Anna K. is the best all-around summer book because it has it all: romance, intrigue, humor, family saga and even business advice. But what is surprisingly and so often overlooked is that Anna K. is a book about addiction and codependency. Yes, Anna is a drug addict. She is always tipping up those little vials and sipping her codeine and alcohol “medicines”. Add to that her crazy combination of beauty and low self esteem and yeah, you can hear the train coming.

But Anna is a classic and a must read. But what about new stuff?

Well, this summer we have a great supply of wonderful relationship novels. The one I am loving right now is called “You Should Have Known” by Jean Hanff Korelitz. This book is so good: A marriage, an affair, a murder, the Upper East Side in New York City, and a therapist who is an expert on dating and marriage and  she is about to have some serious surprises about her own. I assure you—it’s a page-turner.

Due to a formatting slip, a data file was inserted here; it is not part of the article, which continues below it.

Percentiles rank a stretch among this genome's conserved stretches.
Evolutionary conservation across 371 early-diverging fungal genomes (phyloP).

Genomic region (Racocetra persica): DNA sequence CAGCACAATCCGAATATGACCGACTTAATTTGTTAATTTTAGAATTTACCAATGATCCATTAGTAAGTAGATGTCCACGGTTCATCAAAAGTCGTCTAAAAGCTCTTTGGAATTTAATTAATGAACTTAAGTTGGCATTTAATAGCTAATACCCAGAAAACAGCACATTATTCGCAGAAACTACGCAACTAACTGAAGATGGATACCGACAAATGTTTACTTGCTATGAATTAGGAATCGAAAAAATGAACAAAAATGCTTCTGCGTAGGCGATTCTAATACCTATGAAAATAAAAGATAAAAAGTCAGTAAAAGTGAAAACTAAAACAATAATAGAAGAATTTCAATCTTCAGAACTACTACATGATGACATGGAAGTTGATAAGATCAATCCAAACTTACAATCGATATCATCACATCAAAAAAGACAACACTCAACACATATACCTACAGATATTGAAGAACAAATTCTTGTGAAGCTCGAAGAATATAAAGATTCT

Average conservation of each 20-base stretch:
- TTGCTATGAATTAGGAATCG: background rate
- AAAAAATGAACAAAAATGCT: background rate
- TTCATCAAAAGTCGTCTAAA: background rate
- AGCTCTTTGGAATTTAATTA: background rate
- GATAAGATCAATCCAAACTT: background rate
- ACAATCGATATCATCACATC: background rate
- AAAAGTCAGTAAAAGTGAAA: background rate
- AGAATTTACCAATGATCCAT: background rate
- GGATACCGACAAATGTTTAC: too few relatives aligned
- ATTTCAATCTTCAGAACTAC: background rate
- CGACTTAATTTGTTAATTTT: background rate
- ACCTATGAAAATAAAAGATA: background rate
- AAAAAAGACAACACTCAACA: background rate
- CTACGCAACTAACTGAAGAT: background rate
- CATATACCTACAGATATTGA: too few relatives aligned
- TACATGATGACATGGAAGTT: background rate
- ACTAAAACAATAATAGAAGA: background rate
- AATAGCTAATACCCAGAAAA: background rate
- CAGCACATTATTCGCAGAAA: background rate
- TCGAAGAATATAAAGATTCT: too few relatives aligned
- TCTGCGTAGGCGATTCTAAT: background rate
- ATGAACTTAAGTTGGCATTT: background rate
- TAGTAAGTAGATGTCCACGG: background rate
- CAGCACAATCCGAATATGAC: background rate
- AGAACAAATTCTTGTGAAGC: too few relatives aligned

But, there is another reason I love, “You Should Have Known”—and that is because the hidden bonus is the great advice this marriage guru gives in the first three chapters. Yes, she’s a fictional character and the author, Jean Hanff Korelitz, is presumably not a couples counselor but you will want your friends to read this book too so you can talk about her advice to single women and to wives.

In long-term recovery many of us get to have another relationship, maybe a new marriage. So it makes sense that we gobble up relationship advice and how-to, self-help for couples. Now, this summer, you can take that reading to the beach, disguised as a terrific novel.

Do check out, “You Should Have Known.” Let me know what you think.

Thursday, June 12, 2014

Getting Your Needs Met in a Relationship